It’s official: The Federal Trade Commission on Wednesday hit Facebook with a ground-breaking $5 billion penalty for privacy violations—but for compliance officers what’s even more significant than the fine is the unprecedented new privacy and corporate governance obligations Facebook must implement, setting new benchmarks for all in the industry to follow.

“The magnitude of the $5 billion civil penalty is unprecedented in global privacy enforcement,” FTC Chairman Joseph Simons said during a press conference. “This penalty is more than 200 times greater than the largest privacy penalty previously imposed in the United States and is more than 20 times greater than the largest fine imposed in Europe pursuant to EU’s General Data Protection Regulation.”

More impactful than the penalty amount is the settlement, through the FTC’s 20-year settlement order, which imposes significant structural reforms on how Facebook must do business moving forward, including greater corporate accountability and more rigorous compliance monitoring. It also creates an “unprecedented” level of transparency for the social media giant’s privacy practices, Simons said.

Specifically, the new privacy regime mandates four different information flows about privacy decisions through multiple internal and external channels of compliance, so that if a breakdown in one or more channels occurs, another channel can identify the problem and fix it, Simons explained. This approach “dramatically increases the likelihood that Facebook will be compliant with the order,” he said.

“This is a watershed moment in privacy enforcement and privacy governance.”

FTC Commissioner Noah Phillips

As part of Facebook’s order-mandated privacy program, the company must conduct a privacy review of each new or modified product, service, or practice before it is implemented and generate what is effectively a privacy impact statement for each one available to each channel of compliance. Designated compliance officers (DCOs) must generate a quarterly privacy review report, which they must share with the CEO and the independent assessor, as well as with the FTC upon request by the agency. The order also requires Facebook to document incidents when data of 500 or more users has been compromised and its efforts to address such an incident and deliver this documentation to the Commission and the assessor within 30 days of the company’s discovery of the incident.

“We’re going to set a completely new standard for our industry,” CEO Mark Zuckerberg touted in a statement in response to the settlement and the structural changes Facebook will be making. “Overall, these changes go beyond anything required under U.S. law today.” Zuckerberg said he supports the structural changes because, “I believe they will reduce the number of mistakes we make and help us deliver stronger privacy protections for everyone.”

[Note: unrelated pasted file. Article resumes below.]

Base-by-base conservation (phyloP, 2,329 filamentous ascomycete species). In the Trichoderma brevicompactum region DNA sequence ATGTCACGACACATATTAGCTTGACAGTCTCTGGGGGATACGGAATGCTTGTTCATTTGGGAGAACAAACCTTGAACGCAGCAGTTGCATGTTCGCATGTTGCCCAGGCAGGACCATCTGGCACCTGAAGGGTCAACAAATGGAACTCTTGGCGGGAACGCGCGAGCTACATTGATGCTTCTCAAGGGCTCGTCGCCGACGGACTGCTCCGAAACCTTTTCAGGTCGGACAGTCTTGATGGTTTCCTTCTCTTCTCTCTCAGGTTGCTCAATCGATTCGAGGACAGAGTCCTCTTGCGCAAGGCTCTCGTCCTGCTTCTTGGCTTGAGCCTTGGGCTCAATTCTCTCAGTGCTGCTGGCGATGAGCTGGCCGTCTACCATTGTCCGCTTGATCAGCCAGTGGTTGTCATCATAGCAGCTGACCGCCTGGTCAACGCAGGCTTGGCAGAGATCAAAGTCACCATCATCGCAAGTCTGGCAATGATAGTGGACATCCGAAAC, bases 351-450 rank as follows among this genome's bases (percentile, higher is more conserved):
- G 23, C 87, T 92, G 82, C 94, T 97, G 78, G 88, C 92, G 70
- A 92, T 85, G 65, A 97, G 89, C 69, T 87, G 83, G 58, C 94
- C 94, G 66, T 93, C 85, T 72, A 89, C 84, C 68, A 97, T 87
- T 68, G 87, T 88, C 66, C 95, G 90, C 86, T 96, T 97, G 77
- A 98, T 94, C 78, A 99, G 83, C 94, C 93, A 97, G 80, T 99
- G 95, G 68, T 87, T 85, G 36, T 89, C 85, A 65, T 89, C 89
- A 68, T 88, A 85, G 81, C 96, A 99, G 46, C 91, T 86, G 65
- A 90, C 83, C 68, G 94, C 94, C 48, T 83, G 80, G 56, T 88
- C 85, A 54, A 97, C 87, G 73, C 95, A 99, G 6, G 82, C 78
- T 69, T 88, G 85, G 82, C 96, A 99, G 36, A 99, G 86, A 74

Compliance obligations

FTC targets Cambridge Analytica

The Federal Trade Commission has filed an administrative complaint against data analytics company Cambridge Analytica for allegedly employing deceptive tactics to harvest personal information from tens of millions of Facebook users for voter profiling and targeting.


Two of the defendants—app developer Aleksandr Kogan and former Cambridge Analytica CEO Alexander Nix—have agreed to administrative orders restricting how they conduct any business in the future, and they must delete or destroy any personal information they collected. Cambridge Analytica has filed for bankruptcy and has not settled the FTC’s allegations.


The FTC alleges Cambridge Analytica, Nix, and Kogan deceived consumers by falsely claiming they did not collect any personally identifiable information from Facebook users who were asked to answer survey questions and share some of their profile data. Cambridge Analytica used this alleged data to train an algorithm that then generated personality scores for the app users and their Facebook friends. The company, Kogan, and Nix then matched these personality scores with U.S. voter records.


In addition, the FTC alleges Cambridge Analytica falsely claimed until at least November 2018 that it was a participant in the EU-U.S. Privacy Shield framework, even though the company allowed its certification to lapse in May 2018. This appears to be a recent enforcement trend by the FTC. The Privacy Shield establishes a process to allow companies to transfer consumer data from EU countries to the United States in compliance with EU law.


The proposed settlement with the FTC prohibits Kogan and Nix from making false or deceptive statements regarding the extent—or the purposes—to which they collect, use, share, or sell personal information. The Commission vote to issue the proposed administrative complaint against Cambridge Analytica, and to accept the proposed consent agreements with Kogan and Nix, was 5-0.

The order further overhauls the way Facebook makes privacy decisions by boosting the transparency of decision-making and holding the company accountable through overlapping channels of compliance. “This is a watershed moment in privacy enforcement and privacy governance,” FTC Commissioner Noah Phillips said during the press conference. “Facebook, under this order, is having to make structural changes to its management, to its corporate charter, and to the selection and operation of its board of directors.”

The specific overlapping channels of compliance that Facebook must implement include:

Establishment of a new board committee focused solely on privacy-related risks. The new board committee creates greater accountability at the board level. Members of the privacy committee must be independent directors with relevant privacy and corporate-compliance expertise and will be appointed by a nominating committee comprised of independent directors. “The function of a committee like this, composed solely of independent directors, is to increase board independence and to improve corporate governance,” Phillips said.